Umm Al-Dardâ` [the Younger] – Allâh be pleased with her – reports:
One day, Abû Al-Dardâ` came home angry, so I asked him, “What has made you so angry?” He replied, “By Allâh, I do not recognize anything from the Ummah of Muhammad except that they pray (salâh) in congregation.”
Al-Bukhârî, Al-Sahîh, Chapter on the Virtue of Praying Al-Fajr in Congregation.
We learn from this narration:
· Prayer (salâh) in congregation is from the characteristics of the Ummah of Allâh’s Messenger – Allâh’s peace and blessings be upon him.
· The noble Companion Abû Al-Dardâ` was conveying the idea that deficiency and negative changes had begun to creep in to the practices of the Muslims, and he wanted to point out this evil so that people could be aware and try to keep to the original teachings. Al-Hâfidh Ibn Hajr states, “Abû Al-Dardâ` intended to point out that all the deeds of those mentioned had suffered some degree of deficiency and change, except praying in congregation. This [change] is relative, for the condition of the people during the time of the Prophet was better compared to how it changed after that time; and during the time of the Two Shaykhs (Abû Bakr and ‘Umar) it was better compared to how it was after them. It is as if this concern came from Abû Al-Dardâ` towards the end of his life – during the latter part of ‘Uthmân’s Caliphate. And just imagine, if that virtuous generation was described by Abû Al-Dardâ` as it was, then what about those who came after them up to our own time?!”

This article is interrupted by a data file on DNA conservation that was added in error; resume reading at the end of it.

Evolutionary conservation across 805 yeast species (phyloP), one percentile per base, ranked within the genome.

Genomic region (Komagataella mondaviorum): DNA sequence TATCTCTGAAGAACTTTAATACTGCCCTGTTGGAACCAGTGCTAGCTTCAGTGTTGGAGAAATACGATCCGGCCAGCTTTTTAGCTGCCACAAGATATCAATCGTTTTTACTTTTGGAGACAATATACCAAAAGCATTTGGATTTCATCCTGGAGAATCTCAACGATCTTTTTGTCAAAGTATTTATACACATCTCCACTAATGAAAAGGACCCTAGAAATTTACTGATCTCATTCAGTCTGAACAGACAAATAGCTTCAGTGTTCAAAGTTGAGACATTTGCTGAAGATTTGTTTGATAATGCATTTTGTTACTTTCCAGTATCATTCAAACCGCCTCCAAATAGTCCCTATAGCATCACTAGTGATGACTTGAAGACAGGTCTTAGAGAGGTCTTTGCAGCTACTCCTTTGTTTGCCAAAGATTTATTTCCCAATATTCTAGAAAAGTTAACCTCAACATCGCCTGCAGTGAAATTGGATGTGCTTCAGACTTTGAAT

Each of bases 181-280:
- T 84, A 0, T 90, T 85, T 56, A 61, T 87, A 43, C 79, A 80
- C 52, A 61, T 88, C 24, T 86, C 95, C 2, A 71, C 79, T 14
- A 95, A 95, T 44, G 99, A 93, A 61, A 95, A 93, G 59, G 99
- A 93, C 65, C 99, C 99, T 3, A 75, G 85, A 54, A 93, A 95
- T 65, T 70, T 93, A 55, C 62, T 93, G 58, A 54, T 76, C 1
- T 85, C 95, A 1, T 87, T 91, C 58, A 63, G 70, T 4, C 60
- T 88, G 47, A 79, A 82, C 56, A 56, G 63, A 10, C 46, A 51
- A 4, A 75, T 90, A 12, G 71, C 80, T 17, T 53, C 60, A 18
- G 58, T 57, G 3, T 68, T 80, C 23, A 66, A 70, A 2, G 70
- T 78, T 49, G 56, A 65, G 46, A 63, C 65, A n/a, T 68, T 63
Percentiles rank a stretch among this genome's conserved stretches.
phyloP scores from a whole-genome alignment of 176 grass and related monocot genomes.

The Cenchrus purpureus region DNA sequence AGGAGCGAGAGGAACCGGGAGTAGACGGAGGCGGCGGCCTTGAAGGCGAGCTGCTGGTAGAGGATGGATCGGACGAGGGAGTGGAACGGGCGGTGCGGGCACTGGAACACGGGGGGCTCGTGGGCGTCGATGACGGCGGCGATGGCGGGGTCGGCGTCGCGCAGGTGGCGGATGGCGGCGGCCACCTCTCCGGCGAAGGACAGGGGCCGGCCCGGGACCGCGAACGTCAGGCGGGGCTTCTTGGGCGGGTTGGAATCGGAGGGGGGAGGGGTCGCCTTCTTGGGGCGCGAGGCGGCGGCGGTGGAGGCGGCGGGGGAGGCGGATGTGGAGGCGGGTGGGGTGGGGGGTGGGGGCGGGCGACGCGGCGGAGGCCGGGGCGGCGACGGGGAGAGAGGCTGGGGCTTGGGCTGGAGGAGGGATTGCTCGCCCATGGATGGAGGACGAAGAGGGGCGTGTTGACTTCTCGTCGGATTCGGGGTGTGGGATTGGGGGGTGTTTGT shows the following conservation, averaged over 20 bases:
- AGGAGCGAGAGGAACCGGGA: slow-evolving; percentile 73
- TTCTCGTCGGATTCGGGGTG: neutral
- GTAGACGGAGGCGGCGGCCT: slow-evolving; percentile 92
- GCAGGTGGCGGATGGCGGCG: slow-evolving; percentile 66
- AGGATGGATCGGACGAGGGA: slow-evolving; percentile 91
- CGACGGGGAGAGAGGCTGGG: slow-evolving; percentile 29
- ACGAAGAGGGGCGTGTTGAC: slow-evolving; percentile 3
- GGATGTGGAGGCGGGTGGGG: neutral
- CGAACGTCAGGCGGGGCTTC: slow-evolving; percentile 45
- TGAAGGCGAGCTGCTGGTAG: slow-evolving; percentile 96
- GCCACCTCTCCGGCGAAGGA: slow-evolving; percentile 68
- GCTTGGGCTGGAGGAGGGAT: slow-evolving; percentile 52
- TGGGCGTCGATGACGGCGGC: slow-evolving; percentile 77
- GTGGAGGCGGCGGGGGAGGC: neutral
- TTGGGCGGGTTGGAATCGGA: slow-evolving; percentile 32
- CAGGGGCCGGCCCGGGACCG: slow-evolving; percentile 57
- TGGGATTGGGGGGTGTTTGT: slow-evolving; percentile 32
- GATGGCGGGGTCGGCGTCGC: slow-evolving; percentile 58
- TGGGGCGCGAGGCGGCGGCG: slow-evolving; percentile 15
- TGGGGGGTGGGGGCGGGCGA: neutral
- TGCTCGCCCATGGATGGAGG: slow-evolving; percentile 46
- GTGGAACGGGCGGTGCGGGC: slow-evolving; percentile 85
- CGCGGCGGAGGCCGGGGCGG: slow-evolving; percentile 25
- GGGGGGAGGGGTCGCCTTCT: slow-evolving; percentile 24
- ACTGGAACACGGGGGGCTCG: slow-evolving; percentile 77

· This narration shows us that we should be angry if some aspect of the religion is changed, and that renouncing evil can be done by showing one’s anger if one is not able to do any more than that.
Taken from Fath Al-Bârî of Ibn Rajab and Fath Al-Bârî of Ibn Hajr; both of which are commentaries on Sahîh Al-Bukhârî.